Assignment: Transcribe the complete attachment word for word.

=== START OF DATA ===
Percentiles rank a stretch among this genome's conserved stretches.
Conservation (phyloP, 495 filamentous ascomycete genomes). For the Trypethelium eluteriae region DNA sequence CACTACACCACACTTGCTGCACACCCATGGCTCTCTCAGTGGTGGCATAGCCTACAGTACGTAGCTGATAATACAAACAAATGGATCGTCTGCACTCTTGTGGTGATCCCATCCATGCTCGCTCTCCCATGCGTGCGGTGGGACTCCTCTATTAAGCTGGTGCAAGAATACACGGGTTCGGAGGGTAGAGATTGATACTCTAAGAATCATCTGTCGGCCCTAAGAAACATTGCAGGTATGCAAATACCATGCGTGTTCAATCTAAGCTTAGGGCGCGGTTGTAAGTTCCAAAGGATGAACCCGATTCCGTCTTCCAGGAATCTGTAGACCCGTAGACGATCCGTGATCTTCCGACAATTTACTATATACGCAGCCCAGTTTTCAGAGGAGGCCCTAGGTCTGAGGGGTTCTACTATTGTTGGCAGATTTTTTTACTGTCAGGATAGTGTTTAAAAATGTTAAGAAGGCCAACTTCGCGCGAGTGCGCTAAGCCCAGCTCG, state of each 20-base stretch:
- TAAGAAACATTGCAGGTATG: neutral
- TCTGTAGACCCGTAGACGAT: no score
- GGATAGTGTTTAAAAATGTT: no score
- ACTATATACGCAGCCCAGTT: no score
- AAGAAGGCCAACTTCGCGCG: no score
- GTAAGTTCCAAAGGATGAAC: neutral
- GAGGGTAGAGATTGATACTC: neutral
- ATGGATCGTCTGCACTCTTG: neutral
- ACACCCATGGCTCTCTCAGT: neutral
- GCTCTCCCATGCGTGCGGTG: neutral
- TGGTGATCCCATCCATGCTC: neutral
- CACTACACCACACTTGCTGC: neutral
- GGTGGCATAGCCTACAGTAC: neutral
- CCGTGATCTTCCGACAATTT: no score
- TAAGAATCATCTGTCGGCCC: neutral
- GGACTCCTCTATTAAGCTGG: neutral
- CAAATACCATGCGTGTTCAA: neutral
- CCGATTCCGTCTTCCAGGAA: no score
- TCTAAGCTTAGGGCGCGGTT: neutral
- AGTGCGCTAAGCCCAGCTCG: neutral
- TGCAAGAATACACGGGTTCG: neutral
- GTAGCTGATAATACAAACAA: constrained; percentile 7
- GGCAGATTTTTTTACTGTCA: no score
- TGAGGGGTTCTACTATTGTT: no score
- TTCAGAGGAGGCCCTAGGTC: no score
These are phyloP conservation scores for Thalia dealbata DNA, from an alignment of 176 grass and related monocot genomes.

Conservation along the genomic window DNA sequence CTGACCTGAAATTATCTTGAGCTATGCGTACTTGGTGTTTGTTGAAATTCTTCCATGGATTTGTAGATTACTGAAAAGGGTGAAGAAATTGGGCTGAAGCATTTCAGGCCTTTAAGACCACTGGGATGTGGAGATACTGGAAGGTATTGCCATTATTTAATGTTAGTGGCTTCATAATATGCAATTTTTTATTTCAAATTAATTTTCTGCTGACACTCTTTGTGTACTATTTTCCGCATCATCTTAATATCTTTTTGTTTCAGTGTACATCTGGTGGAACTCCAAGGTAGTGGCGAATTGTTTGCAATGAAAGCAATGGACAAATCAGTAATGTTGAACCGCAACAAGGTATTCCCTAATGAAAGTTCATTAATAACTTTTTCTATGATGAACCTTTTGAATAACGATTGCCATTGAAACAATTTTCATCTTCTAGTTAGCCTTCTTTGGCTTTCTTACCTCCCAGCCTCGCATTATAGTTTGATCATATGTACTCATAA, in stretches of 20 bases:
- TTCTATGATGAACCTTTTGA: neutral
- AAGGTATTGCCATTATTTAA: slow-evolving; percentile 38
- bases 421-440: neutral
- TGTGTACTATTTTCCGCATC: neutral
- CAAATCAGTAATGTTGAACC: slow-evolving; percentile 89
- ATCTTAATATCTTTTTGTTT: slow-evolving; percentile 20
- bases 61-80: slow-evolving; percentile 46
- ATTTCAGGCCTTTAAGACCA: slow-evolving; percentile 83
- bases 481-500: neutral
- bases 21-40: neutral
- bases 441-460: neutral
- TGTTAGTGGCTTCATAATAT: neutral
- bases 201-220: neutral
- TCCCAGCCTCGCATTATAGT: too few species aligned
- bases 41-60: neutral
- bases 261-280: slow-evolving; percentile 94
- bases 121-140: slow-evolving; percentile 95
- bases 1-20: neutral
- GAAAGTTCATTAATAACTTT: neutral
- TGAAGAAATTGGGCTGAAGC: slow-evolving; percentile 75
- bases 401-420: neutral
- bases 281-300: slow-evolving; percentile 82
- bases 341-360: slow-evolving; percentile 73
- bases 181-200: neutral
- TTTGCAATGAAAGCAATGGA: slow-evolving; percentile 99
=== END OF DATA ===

Percentiles rank a stretch among this genome's conserved stretches.
Conservation (phyloP, 495 filamentous ascomycete genomes). For the Trypethelium eluteriae region DNA sequence CACTACACCACACTTGCTGCACACCCATGGCTCTCTCAGTGGTGGCATAGCCTACAGTACGTAGCTGATAATACAAACAAATGGATCGTCTGCACTCTTGTGGTGATCCCATCCATGCTCGCTCTCCCATGCGTGCGGTGGGACTCCTCTATTAAGCTGGTGCAAGAATACACGGGTTCGGAGGGTAGAGATTGATACTCTAAGAATCATCTGTCGGCCCTAAGAAACATTGCAGGTATGCAAATACCATGCGTGTTCAATCTAAGCTTAGGGCGCGGTTGTAAGTTCCAAAGGATGAACCCGATTCCGTCTTCCAGGAATCTGTAGACCCGTAGACGATCCGTGATCTTCCGACAATTTACTATATACGCAGCCCAGTTTTCAGAGGAGGCCCTAGGTCTGAGGGGTTCTACTATTGTTGGCAGATTTTTTTACTGTCAGGATAGTGTTTAAAAATGTTAAGAAGGCCAACTTCGCGCGAGTGCGCTAAGCCCAGCTCG, state of each 20-base stretch:
- TAAGAAACATTGCAGGTATG: neutral
- TCTGTAGACCCGTAGACGAT: no score
- GGATAGTGTTTAAAAATGTT: no score
- ACTATATACGCAGCCCAGTT: no score
- AAGAAGGCCAACTTCGCGCG: no score
- GTAAGTTCCAAAGGATGAAC: neutral
- GAGGGTAGAGATTGATACTC: neutral
- ATGGATCGTCTGCACTCTTG: neutral
- ACACCCATGGCTCTCTCAGT: neutral
- GCTCTCCCATGCGTGCGGTG: neutral
- TGGTGATCCCATCCATGCTC: neutral
- CACTACACCACACTTGCTGC: neutral
- GGTGGCATAGCCTACAGTAC: neutral
- CCGTGATCTTCCGACAATTT: no score
- TAAGAATCATCTGTCGGCCC: neutral
- GGACTCCTCTATTAAGCTGG: neutral
- CAAATACCATGCGTGTTCAA: neutral
- CCGATTCCGTCTTCCAGGAA: no score
- TCTAAGCTTAGGGCGCGGTT: neutral
- AGTGCGCTAAGCCCAGCTCG: neutral
- TGCAAGAATACACGGGTTCG: neutral
- GTAGCTGATAATACAAACAA: constrained; percentile 7
- GGCAGATTTTTTTACTGTCA: no score
- TGAGGGGTTCTACTATTGTT: no score
- TTCAGAGGAGGCCCTAGGTC: no score
These are phyloP conservation scores for Thalia dealbata DNA, from an alignment of 176 grass and related monocot genomes.

Conservation along the genomic window DNA sequence CTGACCTGAAATTATCTTGAGCTATGCGTACTTGGTGTTTGTTGAAATTCTTCCATGGATTTGTAGATTACTGAAAAGGGTGAAGAAATTGGGCTGAAGCATTTCAGGCCTTTAAGACCACTGGGATGTGGAGATACTGGAAGGTATTGCCATTATTTAATGTTAGTGGCTTCATAATATGCAATTTTTTATTTCAAATTAATTTTCTGCTGACACTCTTTGTGTACTATTTTCCGCATCATCTTAATATCTTTTTGTTTCAGTGTACATCTGGTGGAACTCCAAGGTAGTGGCGAATTGTTTGCAATGAAAGCAATGGACAAATCAGTAATGTTGAACCGCAACAAGGTATTCCCTAATGAAAGTTCATTAATAACTTTTTCTATGATGAACCTTTTGAATAACGATTGCCATTGAAACAATTTTCATCTTCTAGTTAGCCTTCTTTGGCTTTCTTACCTCCCAGCCTCGCATTATAGTTTGATCATATGTACTCATAA, in stretches of 20 bases:
- TTCTATGATGAACCTTTTGA: neutral
- AAGGTATTGCCATTATTTAA: slow-evolving; percentile 38
- bases 421-440: neutral
- TGTGTACTATTTTCCGCATC: neutral
- CAAATCAGTAATGTTGAACC: slow-evolving; percentile 89
- ATCTTAATATCTTTTTGTTT: slow-evolving; percentile 20
- bases 61-80: slow-evolving; percentile 46
- ATTTCAGGCCTTTAAGACCA: slow-evolving; percentile 83
- bases 481-500: neutral
- bases 21-40: neutral
- bases 441-460: neutral
- TGTTAGTGGCTTCATAATAT: neutral
- bases 201-220: neutral
- TCCCAGCCTCGCATTATAGT: too few species aligned
- bases 41-60: neutral
- bases 261-280: slow-evolving; percentile 94
- bases 121-140: slow-evolving; percentile 95
- bases 1-20: neutral
- GAAAGTTCATTAATAACTTT: neutral
- TGAAGAAATTGGGCTGAAGC: slow-evolving; percentile 75
- bases 401-420: neutral
- bases 281-300: slow-evolving; percentile 82
- bases 341-360: slow-evolving; percentile 73
- bases 181-200: neutral
- TTTGCAATGAAAGCAATGGA: slow-evolving; percentile 99